Comparing Debt Ratings

As we enter the recession accompanied by tight credit markets, we can expect to see a higher rate of default on corporate and some national debt. Understanding debt ratings is important to avoiding some of these train wrecks.

This is harder than it needs to be since there is no agency that rates all potential investments and each debt rating agency uses a different rating scheme.

Debt

Debt ratings are forward looking measures of how likely the debtor is to default on their obligations.  The following table is a handy guide to comparing debt ratings from different agencies. Source: The Bond Market Association

Equivalent Credit Ratings

Credit Risk Moody’s Standard & Poor’s Fitch IBCA Duff & Phelps
INVESTMENT GRADE
Highest quality Aaa AAA AAA AAA
High quality (very strong) Aa AA AA AA
Upper medium grade (strong) A A A A
Medium grade Baa BBB BBB BBB
NOT INVESTMENT
GRADE
Lower medium grade (somewhat
speculative)
Ba BB BB BB
Low grade (speculative) B B B B
Poor quality (may default) Caa CCC CCC CCC
Most speculative Ca CC CC CC
No interest being paid or bankruptcy
petition filed
C C C C
In default C D D D
  1. The ratings from Aa to Ca by Moody’s may be modified by the addition of a 1, 2 or 3 to show relative standing within the category.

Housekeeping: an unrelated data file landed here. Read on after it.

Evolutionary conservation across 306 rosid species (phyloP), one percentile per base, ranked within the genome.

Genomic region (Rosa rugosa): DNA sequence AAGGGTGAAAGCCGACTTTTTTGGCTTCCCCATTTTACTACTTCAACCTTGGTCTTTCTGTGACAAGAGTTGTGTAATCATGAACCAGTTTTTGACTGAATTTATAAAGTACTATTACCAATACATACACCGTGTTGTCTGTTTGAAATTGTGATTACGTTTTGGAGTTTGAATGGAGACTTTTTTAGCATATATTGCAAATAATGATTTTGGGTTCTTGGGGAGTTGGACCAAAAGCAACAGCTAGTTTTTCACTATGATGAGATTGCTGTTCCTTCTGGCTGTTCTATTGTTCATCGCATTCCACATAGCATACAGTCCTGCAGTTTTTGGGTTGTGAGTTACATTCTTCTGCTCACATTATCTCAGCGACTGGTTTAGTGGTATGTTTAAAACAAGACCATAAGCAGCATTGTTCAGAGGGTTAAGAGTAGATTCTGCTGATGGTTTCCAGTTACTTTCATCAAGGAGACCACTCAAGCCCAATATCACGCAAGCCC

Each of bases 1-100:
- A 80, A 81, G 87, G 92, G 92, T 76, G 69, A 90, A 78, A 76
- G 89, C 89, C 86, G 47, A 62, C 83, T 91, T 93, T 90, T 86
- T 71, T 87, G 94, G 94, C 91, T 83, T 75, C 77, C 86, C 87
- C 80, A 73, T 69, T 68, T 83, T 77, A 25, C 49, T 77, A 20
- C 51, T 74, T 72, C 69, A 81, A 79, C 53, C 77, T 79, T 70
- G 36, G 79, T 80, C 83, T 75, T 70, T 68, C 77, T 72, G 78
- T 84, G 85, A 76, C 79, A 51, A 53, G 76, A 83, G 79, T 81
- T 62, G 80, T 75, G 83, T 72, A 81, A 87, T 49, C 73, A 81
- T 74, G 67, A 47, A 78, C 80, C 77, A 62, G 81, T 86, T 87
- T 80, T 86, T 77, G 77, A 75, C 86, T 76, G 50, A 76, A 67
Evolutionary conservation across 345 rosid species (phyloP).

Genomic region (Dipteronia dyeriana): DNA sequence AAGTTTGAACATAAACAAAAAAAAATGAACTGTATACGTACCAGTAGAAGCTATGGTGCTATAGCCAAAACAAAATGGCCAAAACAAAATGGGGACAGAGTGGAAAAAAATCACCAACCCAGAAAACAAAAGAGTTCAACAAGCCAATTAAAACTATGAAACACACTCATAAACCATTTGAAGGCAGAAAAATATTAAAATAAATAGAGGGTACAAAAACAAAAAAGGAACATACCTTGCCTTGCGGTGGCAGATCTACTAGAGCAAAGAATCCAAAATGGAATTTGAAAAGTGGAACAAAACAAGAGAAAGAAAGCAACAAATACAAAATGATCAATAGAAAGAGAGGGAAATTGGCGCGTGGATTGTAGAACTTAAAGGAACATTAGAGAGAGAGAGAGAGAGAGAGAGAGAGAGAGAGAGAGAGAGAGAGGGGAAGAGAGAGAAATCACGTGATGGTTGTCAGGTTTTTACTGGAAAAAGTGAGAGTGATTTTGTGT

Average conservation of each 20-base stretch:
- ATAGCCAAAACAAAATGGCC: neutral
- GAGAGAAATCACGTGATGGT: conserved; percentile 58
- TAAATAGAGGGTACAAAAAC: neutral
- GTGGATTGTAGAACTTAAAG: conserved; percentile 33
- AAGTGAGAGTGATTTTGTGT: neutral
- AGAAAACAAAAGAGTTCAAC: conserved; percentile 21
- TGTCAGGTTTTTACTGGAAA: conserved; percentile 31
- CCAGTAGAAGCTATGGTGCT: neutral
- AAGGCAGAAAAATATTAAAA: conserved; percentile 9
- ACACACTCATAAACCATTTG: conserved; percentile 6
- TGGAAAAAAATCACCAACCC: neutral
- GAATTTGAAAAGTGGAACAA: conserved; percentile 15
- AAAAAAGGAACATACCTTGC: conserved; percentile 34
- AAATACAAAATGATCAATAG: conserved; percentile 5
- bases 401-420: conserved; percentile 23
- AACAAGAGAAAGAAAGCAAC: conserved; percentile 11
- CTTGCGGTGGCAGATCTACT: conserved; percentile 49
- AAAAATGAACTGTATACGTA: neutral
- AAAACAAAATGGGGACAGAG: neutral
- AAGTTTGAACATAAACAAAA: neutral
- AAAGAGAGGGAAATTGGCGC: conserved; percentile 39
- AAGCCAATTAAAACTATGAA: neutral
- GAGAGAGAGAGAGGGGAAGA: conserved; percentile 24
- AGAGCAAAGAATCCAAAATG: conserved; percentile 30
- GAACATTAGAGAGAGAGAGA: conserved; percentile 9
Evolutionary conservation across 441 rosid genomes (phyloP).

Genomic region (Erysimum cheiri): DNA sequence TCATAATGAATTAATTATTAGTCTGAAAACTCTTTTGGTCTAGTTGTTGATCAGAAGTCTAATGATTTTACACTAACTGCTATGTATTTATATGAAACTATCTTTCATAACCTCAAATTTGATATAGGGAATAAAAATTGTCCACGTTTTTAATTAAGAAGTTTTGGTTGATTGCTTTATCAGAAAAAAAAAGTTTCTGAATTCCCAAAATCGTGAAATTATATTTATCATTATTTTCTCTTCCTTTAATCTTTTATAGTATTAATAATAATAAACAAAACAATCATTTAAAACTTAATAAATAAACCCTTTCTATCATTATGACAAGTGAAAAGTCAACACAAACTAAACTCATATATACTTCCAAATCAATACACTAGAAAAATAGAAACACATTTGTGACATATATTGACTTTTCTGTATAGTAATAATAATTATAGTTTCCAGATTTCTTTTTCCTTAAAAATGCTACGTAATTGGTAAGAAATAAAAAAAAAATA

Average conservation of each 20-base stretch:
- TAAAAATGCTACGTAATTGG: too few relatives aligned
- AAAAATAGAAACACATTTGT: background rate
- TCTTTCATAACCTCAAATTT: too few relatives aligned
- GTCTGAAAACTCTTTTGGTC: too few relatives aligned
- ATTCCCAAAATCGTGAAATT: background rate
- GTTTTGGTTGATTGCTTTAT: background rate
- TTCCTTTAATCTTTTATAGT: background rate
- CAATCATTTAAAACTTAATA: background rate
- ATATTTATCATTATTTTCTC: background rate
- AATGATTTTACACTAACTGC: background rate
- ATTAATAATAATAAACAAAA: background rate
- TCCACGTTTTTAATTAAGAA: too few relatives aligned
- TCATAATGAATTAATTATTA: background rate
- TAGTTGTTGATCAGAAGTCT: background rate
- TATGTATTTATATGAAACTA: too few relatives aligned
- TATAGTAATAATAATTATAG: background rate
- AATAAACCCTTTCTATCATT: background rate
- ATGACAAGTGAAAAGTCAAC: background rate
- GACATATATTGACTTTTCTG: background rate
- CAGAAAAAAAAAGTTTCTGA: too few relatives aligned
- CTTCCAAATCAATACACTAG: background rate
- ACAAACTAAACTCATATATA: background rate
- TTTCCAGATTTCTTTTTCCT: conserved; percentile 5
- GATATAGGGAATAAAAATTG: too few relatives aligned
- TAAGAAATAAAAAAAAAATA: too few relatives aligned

2. The ratings from AA to CC by Standard & Poor’s, Fitch IBCA and Duff & Phelps may be modified by the addition of a plus or minus sign to show relative standing within the category.

Credit

Credit ratings are backward looking measures of revolving debt, open, and installment loans:

Installment Debt – Installment debt is money owed to a creditor who expects repayment over a fixed period of time made in equal monthly amounts. A mortgage or a car loan is an example of installment debt. The debtor is making the same payment over a fixed schedule of time. An auto loan, for example, might call for 48 equal payments of $300. A home loan might call for the same payment of $1000 every month for 30 years. These loans are all paid off in installments.

Revolving Debt – Revolving debt is money owed to a creditor who sets the monthly payment based on the current balance. Credit cards, lines of credit, or retail store cards are examples of revolving credit. Each month the balance of credit available varies based on the debtor’s activity from the previous month and any unpaid amount rolled over or “revolved.”

Open Debt – Open debt is the least common type of debt and means that each month the debtor can run up a balance and is expected to pay it in full when the bill is due. A cell phone is a good example of open debt. The American Express Green Card is another example of open debt. There is no predefined credit limit and the balance must be paid in full each month.

The letter “R” refers to a revolving debt, “I” stands for instalment debt, and “O” stands for open debt. The numbers range from 0 (too new to rate) to 9 (bad debt or placed for collection or bankruptcy.)